Don Gillmor’s latest book is To The River: Losing My Brother.
Thirteen years ago, my brother David walked into the Yukon River, taking his own life. He was 48 years old. Since then, I have known several middle-aged men who have died by suicide. It turns out they are part of a widespread, dismaying trend: The rise in suicide rates among baby boomers.
Seven years from now, the oldest boomers will turn 80. Ours was a generation obsessed with youth, unwilling to give it up to the next generation. We held on to the idea of it even as the reality crumbled. So what will happen when we are genuinely, irrefutably old – when no amount of yoga or surgery or mindfulness exercises can disguise this fact?
One of the things we may come to is a reassessment of life. What it is, and whether it’s worth continuing. And, perhaps, a new definition of dying. Is it those few hours in the hospital bed, quietly leaving, or is it that last decade, resentfully staying? I have friends who have seen their own parents suffer and plan to buy their “death kit” (pentobarbital) at a Mexican pet store. As our quality of life deteriorates, at what point do we end it?
Many of us have a set of personal criteria, a line we don’t want to cross: when we can’t go to the bathroom by ourselves, when we can’t feed ourselves, when the pain becomes too monstrous.
For those who are suffering from “a grievous and irremediable medical condition” and are mentally competent, there is the possibility of medically assisted death. Assisted dying became legal in Canada in 2016, but MAID (medical assistance in dying) doesn’t cover dementia sufferers because they aren’t mentally competent to agree to their own death.
Currently, 76,000 new cases of dementia are reported each year in Canada, but that number will swell as the sheer number of boomers age. In the United States, the Alzheimer’s Association predicts that by 2050, there will be 28 million Americans with dementia. In Canada, the federal government projects that health-care costs for dementia will double from the 2011 figure of $8.3-billion to $16.6-billion by 2031.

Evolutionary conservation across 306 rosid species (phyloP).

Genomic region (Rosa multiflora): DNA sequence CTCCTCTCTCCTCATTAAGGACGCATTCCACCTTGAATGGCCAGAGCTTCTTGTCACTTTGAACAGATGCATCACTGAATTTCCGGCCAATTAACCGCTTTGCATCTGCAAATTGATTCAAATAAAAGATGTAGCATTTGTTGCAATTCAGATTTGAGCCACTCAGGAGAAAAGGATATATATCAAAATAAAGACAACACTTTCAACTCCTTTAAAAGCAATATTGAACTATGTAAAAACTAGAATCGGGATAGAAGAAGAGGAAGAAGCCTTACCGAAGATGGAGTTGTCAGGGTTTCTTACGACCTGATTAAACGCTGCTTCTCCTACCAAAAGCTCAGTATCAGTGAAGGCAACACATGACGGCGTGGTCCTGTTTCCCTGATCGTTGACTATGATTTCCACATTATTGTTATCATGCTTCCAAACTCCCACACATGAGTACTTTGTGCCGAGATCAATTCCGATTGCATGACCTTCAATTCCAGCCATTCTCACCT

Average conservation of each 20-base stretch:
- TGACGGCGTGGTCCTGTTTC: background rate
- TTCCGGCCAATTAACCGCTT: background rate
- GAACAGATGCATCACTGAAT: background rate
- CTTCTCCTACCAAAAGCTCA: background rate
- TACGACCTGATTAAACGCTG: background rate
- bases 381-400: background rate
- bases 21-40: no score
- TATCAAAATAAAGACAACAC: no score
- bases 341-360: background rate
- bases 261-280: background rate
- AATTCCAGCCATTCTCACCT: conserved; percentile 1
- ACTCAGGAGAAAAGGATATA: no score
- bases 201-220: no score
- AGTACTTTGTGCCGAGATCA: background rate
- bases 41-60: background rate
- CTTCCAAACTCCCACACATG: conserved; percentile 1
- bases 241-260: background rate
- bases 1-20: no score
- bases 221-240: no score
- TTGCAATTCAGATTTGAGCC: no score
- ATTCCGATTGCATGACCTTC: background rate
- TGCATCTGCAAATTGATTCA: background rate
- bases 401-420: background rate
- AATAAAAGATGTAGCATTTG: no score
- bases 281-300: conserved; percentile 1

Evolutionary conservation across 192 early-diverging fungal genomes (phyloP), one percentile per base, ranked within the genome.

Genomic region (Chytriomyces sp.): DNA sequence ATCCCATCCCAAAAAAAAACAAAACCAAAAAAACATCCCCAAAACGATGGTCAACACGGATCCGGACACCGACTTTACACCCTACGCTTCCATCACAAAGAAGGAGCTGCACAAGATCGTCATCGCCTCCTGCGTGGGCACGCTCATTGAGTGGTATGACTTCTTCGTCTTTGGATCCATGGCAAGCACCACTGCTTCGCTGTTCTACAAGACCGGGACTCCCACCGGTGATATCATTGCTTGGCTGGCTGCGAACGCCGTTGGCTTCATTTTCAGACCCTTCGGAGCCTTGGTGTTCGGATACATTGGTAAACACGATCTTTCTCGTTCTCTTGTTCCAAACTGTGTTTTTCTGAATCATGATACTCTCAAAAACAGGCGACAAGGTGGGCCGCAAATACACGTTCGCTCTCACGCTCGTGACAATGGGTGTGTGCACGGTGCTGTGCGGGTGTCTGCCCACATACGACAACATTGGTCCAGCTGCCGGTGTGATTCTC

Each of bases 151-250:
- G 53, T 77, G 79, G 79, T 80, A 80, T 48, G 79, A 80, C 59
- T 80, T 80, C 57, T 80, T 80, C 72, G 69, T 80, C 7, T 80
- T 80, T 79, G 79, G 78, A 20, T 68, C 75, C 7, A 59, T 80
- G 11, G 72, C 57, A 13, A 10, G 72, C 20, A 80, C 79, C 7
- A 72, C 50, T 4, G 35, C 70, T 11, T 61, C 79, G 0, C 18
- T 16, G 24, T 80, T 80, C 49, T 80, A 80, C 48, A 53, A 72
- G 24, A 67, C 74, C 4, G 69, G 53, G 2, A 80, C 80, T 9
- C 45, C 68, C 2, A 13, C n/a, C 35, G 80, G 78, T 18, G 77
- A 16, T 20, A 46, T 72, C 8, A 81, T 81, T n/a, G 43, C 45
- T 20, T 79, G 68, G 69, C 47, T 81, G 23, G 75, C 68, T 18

The adage that old age sucks but it beats the alternative will get a workout in the coming decade. The financial pressure on the medical system may prod future governments toward including dementia victims in the MAID legislation. A report to that effect was presented to Parliament in December, although it contained no recommendations and Health Minister Ginette Petitpas Taylor said she had no plans to change the law.
The idea is that dementia victims give advance written notice for assisted death before they lose the capacity for consent. It is a complex issue. We see someone in the throes of dementia and think: I never want to get to that point. But we don’t know what it looks like through their eyes. Maybe some part of them still enjoys Handel’s Messiah, the face of a grandchild. And maybe that’s enough.
Any revised legislation will meet a generation disinclined to embrace old age and suffering with the stoicism of the aptly named Silent Generation that came before us.
Is this a good or a bad thing? If you polled the generations trailing in our annoying wake, they might say: the sooner the better.
And it may be sooner. The MAID guidelines state: “You do not need to have a fatal or terminal condition to be eligible for medical assistance in dying.”
How far can we take that concept? At the fringes of the right-to-die movement there is something called “old age rational suicide.” These are old people who don’t suffer from dementia or a debilitating disease, who aren’t physically suffering. They’ve simply had enough. After an assessment of their lives and a realistic look at their future, they’ve decided they don’t want to inhabit that landscape.